Ani rose to prominence in the 5th century CE, and by the 900s, was capital of Armenia. Its nickname was the “City of 1,001 Churches,” and what remains today shows an incredible variety of medieval architecture. It flourished up until the 1200s with a peak population of 200,000. But a combination of an earthquake, a Mongol invasion, and shifting trade routes caused it to diminish. The ruins are located in what is now Turkey.
This Mayan city is smaller than Calakmul or Tikal, but it’s home to some of the best examples of Mayan architecture and sculpture. Most cities were built between 600 and 800 CE, but this city, like the rest of the Maya, experienced a decline during the late 8th century. Farmers continued to live here even after the city faded, but they, too, ended up leaving.
Tiwanaku was the capital of a South American empire that lasted from about 300 to 1000 AD. It is located in Bolivia. It’s known for its startlingly precise architecture and stonework, as well as for its people’s penchant for human sacrifice. It was conquered by the Inca in about 1445.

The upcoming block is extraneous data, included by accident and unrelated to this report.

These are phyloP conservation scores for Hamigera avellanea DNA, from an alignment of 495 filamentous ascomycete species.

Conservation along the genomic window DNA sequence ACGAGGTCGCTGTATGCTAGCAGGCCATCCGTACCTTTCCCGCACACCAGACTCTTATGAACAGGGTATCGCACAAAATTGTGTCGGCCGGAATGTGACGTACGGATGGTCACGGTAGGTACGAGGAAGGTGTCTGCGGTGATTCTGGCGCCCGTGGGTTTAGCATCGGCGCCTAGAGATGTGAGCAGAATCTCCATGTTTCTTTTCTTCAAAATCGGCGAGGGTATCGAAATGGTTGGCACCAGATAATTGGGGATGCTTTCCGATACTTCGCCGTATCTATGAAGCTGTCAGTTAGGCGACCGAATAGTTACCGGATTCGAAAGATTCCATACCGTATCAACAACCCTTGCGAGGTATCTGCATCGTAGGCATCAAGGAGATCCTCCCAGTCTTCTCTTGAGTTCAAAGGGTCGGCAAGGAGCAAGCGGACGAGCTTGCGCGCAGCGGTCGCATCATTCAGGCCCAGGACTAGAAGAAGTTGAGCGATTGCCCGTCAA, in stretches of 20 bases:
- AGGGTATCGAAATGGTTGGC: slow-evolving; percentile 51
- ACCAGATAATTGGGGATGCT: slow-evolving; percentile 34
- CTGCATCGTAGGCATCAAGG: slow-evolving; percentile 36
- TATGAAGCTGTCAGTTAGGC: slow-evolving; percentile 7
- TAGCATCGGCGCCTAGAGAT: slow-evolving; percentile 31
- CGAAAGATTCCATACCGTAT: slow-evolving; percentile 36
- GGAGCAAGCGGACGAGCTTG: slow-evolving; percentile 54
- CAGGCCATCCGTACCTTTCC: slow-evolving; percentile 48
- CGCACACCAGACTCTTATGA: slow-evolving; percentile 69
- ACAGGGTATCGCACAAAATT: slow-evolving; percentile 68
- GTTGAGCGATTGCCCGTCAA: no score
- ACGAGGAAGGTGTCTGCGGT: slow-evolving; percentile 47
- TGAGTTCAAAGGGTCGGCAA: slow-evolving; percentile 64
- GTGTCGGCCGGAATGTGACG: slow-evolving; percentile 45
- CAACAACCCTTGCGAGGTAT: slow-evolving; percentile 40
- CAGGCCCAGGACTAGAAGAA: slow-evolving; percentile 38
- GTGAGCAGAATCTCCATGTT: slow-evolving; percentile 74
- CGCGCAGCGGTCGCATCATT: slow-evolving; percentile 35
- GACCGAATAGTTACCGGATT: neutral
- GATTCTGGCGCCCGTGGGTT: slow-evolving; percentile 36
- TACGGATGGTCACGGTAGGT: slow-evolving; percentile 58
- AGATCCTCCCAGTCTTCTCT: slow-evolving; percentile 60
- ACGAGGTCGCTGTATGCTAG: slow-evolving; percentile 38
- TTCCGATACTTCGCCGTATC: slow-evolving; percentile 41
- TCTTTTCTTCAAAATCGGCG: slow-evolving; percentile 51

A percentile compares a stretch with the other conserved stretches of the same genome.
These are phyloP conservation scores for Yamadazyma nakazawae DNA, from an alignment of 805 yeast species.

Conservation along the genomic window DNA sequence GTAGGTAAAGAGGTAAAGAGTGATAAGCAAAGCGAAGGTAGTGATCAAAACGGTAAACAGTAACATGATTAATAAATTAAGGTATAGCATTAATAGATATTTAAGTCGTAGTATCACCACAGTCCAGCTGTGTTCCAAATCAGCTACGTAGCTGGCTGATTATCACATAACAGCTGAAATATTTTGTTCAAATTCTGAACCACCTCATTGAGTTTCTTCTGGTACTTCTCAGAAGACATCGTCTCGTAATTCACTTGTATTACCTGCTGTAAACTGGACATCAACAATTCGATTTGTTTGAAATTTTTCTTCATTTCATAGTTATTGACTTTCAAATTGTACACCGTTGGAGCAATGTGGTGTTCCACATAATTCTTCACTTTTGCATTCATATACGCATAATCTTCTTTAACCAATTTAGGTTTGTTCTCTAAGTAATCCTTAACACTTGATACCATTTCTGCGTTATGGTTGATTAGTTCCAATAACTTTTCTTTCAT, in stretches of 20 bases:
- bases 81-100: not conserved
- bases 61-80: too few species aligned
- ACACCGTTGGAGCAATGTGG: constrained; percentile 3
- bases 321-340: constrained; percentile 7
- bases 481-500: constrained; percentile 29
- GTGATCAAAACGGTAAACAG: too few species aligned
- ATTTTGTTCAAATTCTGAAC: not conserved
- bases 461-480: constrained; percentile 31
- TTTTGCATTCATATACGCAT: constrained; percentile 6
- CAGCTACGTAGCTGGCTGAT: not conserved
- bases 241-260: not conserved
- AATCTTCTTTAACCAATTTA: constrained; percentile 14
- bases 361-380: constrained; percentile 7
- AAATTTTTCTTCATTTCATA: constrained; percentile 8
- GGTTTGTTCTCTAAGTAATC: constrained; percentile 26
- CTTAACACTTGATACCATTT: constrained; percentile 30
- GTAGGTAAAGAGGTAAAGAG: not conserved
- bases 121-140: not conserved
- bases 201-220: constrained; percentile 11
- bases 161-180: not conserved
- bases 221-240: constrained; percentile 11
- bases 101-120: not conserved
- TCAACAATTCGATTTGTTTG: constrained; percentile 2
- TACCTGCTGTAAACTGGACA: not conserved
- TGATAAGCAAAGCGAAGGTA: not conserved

29. Skara Brae
On the largest of the Orkney Islands in Scotland is the Neolithic settlement of Skara Brae. It predates both the Great Pyramids in Egypt and Stonehenge in England. It lay buried for thousands of years until a violent storm exposed the stone dwellings in 1850. Skara Brae was occupied from about 3180 to 2500 BCE, but increasingly cold weather caused the inhabitants to leave.
With all the history these places hold, it’s hard not to be amazed, or to get a bit philosophical. What will people be saying about your city a thousand years from now?